In a Station of the Metro

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"In A Station of the Metro" is an Imagist poem by Ezra Pound published in 1913 in the literary magazine Poetry.[1] In the poem, Pound describes a moment in the underground metro station in Paris in 1912; Pound suggested that the faces of the individuals in the metro were best put into a poem not with a description but with an "equation". Because of the treatment of the subject's appearance by way of the poem's own visuality, it is considered a quintessential Imagist text.[2]

The poem was reprinted in Pound's collection Lustra in 1917, and again in the 1926 anthology Personae: The Collected Poems of Ezra Pound, which compiled his early pre-Hugh Selwyn Mauberley works.

The poem[edit]

In a Station of the Metro

The apparition of these faces in the crowd;
Petals on a wet, black bough.

The poem contains only fourteen words. Pound was influential in the creation of Imagist poetry until he left the movement to embrace Vorticism in 1914. Pound, though briefly, embraced Imagism stating that it was an important step away from the verbose style of Victorian literature and suggested that it "is the sort of American stuff I can show here in Paris without its being ridiculed".[3] "In a Station of the Metro" is an early work of Modernist poetry as it attempts to "break from the pentameter", incorporates the use of visual spacing as a poetic device, and does not contain any verbs.[2]

Analysis[edit]

The poem was first published in 1913 and is considered one of the leading poems of the Imagist tradition. Pound's process of deletion from thirty lines[4] to only fourteen words typifies Imagism's focus on economy of language, precision of imagery and experimenting with non-traditional verse forms. The poem is Pound’s written equivalent for the moment of revelation and intense emotion he felt at the Metro at La Concorde, Paris.

The poem is essentially a set of images that have unexpected likeness and convey the rare emotion that Pound was experiencing at that time. Arguably the heart of the poem is not the first line, nor the second, but the mental process that links the two together. "In a poem of this sort," as Pound explained, "one is trying to record the precise instant when a thing outward and objective transforms itself, or darts into a thing inward and subjective."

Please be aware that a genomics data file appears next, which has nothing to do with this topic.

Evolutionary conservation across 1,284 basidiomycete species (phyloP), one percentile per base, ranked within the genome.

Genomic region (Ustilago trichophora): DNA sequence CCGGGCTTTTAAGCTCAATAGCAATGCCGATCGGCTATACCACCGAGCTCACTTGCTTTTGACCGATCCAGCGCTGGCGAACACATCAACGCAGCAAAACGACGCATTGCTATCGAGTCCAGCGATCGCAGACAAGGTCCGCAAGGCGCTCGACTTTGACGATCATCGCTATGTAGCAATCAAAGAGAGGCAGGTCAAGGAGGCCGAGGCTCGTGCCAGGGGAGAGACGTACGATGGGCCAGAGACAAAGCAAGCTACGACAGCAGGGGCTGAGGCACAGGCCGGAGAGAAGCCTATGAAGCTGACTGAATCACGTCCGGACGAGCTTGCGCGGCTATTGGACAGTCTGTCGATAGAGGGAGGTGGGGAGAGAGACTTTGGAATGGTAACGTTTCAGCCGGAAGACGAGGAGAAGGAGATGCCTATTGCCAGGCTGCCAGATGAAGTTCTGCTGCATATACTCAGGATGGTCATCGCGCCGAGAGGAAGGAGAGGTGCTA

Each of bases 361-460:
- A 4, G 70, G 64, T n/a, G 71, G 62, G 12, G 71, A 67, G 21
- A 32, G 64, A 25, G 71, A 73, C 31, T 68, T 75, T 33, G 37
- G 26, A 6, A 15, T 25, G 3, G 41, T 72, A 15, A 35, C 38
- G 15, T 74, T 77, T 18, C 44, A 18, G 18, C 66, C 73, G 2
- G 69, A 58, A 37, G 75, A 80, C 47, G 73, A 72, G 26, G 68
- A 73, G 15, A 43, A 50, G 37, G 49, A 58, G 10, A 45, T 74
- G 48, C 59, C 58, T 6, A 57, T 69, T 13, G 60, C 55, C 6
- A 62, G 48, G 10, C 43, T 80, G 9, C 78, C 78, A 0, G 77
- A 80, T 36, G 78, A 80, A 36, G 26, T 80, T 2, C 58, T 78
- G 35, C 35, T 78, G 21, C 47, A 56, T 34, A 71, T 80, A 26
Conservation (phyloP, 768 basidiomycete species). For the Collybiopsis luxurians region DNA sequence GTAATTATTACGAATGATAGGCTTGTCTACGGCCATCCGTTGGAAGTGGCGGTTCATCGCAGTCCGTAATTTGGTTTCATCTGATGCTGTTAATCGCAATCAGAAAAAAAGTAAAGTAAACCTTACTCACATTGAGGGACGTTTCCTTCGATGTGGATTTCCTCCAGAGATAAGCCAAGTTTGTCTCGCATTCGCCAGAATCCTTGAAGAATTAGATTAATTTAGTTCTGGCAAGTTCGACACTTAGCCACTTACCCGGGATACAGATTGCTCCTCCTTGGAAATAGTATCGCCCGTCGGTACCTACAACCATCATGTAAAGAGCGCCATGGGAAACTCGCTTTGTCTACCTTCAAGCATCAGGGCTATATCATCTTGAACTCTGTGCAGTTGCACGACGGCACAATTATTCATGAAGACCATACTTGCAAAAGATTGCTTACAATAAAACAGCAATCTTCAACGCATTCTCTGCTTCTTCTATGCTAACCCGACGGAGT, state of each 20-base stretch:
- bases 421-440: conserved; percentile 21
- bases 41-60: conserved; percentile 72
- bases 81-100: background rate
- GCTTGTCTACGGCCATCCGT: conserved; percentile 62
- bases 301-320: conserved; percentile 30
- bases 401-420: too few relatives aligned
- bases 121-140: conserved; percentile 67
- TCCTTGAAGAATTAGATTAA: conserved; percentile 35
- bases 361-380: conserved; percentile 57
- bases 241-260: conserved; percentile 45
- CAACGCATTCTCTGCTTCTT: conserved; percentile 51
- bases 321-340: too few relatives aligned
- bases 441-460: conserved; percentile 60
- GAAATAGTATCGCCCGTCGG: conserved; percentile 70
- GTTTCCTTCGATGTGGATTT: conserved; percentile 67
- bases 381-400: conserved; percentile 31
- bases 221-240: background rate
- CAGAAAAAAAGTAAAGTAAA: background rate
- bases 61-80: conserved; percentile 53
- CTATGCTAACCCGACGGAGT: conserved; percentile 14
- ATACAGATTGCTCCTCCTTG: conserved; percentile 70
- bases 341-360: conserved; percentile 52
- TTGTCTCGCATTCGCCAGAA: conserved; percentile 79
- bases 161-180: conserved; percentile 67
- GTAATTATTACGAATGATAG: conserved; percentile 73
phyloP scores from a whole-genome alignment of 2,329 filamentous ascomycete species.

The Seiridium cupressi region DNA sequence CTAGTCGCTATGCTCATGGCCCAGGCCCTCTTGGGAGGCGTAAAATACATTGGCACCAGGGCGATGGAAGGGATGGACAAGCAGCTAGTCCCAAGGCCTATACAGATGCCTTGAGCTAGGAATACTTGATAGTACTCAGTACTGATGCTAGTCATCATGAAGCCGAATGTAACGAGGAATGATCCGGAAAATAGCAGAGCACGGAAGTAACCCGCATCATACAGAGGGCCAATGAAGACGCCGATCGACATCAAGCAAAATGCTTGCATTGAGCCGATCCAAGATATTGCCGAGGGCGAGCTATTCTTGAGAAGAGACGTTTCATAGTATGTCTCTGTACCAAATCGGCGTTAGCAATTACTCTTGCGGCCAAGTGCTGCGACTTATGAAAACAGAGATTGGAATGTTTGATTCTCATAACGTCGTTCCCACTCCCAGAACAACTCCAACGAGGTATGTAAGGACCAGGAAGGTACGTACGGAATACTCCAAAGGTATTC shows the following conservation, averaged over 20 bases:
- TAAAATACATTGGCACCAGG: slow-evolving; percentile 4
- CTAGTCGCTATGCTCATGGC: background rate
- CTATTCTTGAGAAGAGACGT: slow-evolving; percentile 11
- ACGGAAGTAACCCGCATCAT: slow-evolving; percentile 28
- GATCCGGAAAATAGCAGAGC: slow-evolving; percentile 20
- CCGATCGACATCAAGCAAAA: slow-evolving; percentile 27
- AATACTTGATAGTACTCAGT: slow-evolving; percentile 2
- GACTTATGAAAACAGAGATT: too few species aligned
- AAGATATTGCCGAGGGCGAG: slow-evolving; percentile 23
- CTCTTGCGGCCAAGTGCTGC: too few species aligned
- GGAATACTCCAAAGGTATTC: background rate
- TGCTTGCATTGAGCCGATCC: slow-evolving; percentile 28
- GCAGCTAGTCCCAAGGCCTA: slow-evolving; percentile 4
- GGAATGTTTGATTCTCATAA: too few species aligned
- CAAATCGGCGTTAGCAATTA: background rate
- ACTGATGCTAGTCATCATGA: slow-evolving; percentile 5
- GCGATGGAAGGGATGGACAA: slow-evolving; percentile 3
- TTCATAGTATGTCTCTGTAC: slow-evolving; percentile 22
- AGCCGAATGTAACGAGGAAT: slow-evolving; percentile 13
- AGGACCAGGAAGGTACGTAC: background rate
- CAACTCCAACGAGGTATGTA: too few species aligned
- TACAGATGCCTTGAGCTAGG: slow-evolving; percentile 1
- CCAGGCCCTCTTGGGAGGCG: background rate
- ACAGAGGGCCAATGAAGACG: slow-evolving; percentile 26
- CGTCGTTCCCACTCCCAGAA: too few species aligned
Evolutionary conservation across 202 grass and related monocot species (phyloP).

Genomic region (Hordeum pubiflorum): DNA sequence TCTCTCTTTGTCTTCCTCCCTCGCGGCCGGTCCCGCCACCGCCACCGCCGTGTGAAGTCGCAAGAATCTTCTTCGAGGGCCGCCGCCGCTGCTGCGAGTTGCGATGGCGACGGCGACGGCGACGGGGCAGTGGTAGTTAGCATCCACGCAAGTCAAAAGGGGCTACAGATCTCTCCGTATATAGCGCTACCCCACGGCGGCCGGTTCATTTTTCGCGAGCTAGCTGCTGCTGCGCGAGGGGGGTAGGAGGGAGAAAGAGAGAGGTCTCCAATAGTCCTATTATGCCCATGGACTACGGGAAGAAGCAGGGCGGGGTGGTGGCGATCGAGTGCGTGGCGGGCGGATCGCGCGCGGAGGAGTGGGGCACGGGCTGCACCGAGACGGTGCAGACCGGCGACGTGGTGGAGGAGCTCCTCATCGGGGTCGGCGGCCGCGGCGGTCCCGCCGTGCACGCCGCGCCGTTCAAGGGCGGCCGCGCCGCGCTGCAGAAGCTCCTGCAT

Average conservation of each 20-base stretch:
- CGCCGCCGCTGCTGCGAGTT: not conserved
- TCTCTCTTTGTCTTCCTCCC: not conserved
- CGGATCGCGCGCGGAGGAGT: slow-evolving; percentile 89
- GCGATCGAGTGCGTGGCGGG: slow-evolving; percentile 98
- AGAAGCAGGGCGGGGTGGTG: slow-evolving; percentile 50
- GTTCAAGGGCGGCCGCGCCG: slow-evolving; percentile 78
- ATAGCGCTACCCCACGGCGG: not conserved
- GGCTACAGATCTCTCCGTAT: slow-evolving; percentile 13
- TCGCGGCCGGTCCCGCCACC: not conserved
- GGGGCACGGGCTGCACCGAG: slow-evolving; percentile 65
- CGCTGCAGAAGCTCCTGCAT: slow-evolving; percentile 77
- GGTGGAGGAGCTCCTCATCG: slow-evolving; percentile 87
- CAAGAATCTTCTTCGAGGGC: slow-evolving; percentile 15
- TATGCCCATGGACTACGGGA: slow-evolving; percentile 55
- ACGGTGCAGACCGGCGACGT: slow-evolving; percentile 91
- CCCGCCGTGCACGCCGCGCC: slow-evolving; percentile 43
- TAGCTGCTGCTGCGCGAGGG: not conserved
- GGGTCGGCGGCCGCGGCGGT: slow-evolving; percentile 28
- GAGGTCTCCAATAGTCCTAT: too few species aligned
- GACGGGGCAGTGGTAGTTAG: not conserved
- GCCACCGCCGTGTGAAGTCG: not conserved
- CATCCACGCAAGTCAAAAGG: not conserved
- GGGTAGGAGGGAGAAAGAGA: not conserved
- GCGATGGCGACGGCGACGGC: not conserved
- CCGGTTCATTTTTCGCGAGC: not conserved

By linking human faces, a synecdoche for people themselves, with petals on a damp bough, the poet calls attention to both the elegance and beauty of human life, as well as its transience. A dark, wet bough implies that it has just rained, and the petals stuck to the bough were shortly before attached to flowers from the tree. They may still be living, but they will not be for long. In this way, Pound calls attention to human mortality as a whole - we are all dying.

The word "apparition" is considered crucial as it implies both presence and absence – and thus transience as mentioned previously. It gives human life a spiritual, mystical significance, but one that we can never be sure of.

The plosive word "Petals" conjures ideas of delicate, feminine beauty which contrasts with the bleakness of the "wet, black bough". What the poem signifies is questionable; many critics argue that it deliberately transcends traditional form and therefore its meaning is solely found in its technique as opposed to in its content. Additionally, some have interpreted the poem to be a Memento Mori. However when Pound had the inspiration to write this poem few of these considerations came into view. He simply wished to translate his perception of beauty in the midst of ugliness into a single, perfect image in written form.

It is also worth noting that the number of words in the poem (fourteen) is the same as the number of lines in a sonnet. The words are distributed with eight in the first line and six in the second, mirroring the octet-sestet form of the Italian (or Petrarchan) sonnet.

Colour print of a finely-dressed Japanese woman holding a lantern at night, admiring the plum blossoms.
Pound may have been inspired by this ukiyo-e print he saw in the British Library.
Woman Admiring Plum Blossoms at Night, Suzuki Harunobu, 18th century

Like other modernist artists of the period, Pound found inspiration in Japanese art, but the tendency was to re-make and to meld cultural styles rather than to copy directly or slavishly. He may have been inspired by a Suzuki Harunobu print he almost certainly saw in the British Library (Richard Aldington mentions the specific prints he matched to verse), and probably attempted to write haiku-like verse during this period.[5]

References[edit]

  1. ^ Axelrod, Steven Gould and Camille Roman, Thomas J. Travisano.The New Anthology of American Poetry: Traditions and Revolutions, Beginnings to 1900.Rutgers University Press (2003) p.663
  2. ^ a b Barbarese, J.T. "Ezra Pound's Imagist Aesthetics: Lustra to Mauberley" The Columbia history of American poetryColumbia University Press (1993) pp.307-308
  3. ^ Ayers, David. Modernsim: A Short Introduction. Blackwell (2004) p.2
  4. ^ http://www.english.illinois.edu/maps/poets/m_r/pound/metro.htm
  5. ^ Video of a lecture discussing the importance of Japanese culture to Pound's early poetry, London University School of Advanced Study, March 2012.

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